Jorge Ramirez should have been safe. In 2013, the Bakersfield father of five was working as an informant for the police in their pursuit of a wanted felon. And yet this job ended in a shootout and Ramirez’s tragic death. That’s the case at the center of Killing County, ABC and Hulu‘s latest true crime series that investigates the police’s role in this shocking case as well as this department’s history of unnecessary violence.
Produced by Colin Kaepernick and directed by Michaela Dowd, Killing County is exactly what you expect from a docuseries produced from a news network. There are very few narrative flourishes or extraneous interviews. But when it comes to a series that takes a hard, critical look at law enforcement, fidelity to the facts makes a powerful statement.
Jorge Ramirez wasn’t a model citizen. Ramirez wasn’t a violent criminal, but he did have a criminal past due to his drug addiction and history of stealing property. It’s that past that the Bakersfield, Calif., police department used to its advantage. Authorities agreed to push back the preliminary hearing of a pending drug case against Ramirez if he worked as a “citizen informant,” or CI.
That wasn’t the case when it came to Justin Harger. A wanted felon on parole, Harger had a warrant out for his arrest due to a fatal shooting that had occurred weeks before. He was considered to be armed and dangerous. He was also the criminal Ramirez was tasked with bringing to police.
This would have been a risky case for anyone, but Ramirez was especially poised for failure. As a CI, he knew little about going undercover or what was and wasn’t important to report to police. Then there were the officers themselves. It was later uncovered that some of the officers didn’t know that Ramirez was working for them. Others said they didn’t even know what their appointed CI looked like. Ramirez was tasked with one of the most dangerous jobs an average citizen can be given, and yet he was given no safety net.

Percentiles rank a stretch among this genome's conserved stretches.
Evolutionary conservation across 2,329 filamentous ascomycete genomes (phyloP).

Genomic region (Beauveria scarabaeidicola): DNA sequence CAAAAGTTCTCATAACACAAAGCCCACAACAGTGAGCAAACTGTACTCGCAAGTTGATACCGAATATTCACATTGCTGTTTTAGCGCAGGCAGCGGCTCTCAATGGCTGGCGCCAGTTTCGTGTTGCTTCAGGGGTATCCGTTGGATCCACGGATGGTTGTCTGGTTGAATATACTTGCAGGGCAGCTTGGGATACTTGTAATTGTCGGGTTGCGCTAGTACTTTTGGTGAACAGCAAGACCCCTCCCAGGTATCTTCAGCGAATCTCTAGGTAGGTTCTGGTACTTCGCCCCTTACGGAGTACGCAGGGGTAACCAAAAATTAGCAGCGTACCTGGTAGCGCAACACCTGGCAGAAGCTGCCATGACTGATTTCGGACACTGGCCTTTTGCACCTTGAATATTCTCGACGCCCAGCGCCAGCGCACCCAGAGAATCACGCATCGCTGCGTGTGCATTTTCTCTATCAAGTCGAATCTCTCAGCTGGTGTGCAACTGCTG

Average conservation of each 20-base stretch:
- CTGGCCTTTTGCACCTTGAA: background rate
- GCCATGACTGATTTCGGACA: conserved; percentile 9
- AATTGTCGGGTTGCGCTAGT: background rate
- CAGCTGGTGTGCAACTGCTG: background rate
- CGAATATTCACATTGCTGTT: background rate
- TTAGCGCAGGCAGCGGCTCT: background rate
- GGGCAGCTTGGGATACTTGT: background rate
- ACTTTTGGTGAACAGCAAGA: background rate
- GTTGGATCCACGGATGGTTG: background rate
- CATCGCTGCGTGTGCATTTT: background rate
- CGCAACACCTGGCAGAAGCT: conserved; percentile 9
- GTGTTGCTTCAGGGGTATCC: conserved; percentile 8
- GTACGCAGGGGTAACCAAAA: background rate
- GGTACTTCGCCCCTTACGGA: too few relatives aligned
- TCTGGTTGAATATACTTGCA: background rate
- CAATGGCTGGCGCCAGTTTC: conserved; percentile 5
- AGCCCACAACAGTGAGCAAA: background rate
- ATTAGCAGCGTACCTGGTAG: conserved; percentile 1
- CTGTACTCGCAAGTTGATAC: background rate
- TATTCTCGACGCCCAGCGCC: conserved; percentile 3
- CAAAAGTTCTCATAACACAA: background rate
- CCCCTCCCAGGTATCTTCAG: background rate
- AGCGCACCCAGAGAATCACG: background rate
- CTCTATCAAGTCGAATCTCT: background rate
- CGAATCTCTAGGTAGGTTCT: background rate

Ramirez delivered on his end of the bargain, but police didn’t deliver on theirs. On September 15, 2013, he brought Harger to the agreed upon parking lot. Both Ramirez and Harger died in the ensuing shootout.
That’s the story we know know thanks to the painstaking work of Nicole Ramirez, the deceased’s sister who found proof of her brother’s collaboration with the police on his phone. Killing County bounces between highlighting her work and painting a larger picture of systemic police failure in Bakersfield.
To build this argument, the docuseries also explores the deaths of David Sal Silva, James De La Rosa, and James Alderman. Each case is just as disturbing as Ramirez’s. In May of 2013, Silva died while being brutally beaten by several officers and attacked by a police dog. Officers would later admit he posed no real threat, and his family settled for $3.4 million from the county. In 2014, De La Rosa was shot and tased by four officers despite the fact he was unarmed at the time. Even more chillingly, it was later uncovered that one officer tampered with his body, even “tickling” the corpse. De La Rosa later died at Kern Medical Center, and his death inspired protests. In 2015, Alderman was fatally shot six times when he was caught breaking into a Subway.
Killing County isn’t a docuseries for the faint of heart. Over the course of three episodes, it takes an unflinching look at county where 10 unarmed people were shot by police officers in the 2010s and six of those victims died. It’s a docuseries that’s exactly as horrific as it sounds, but at this point that may be what we need.
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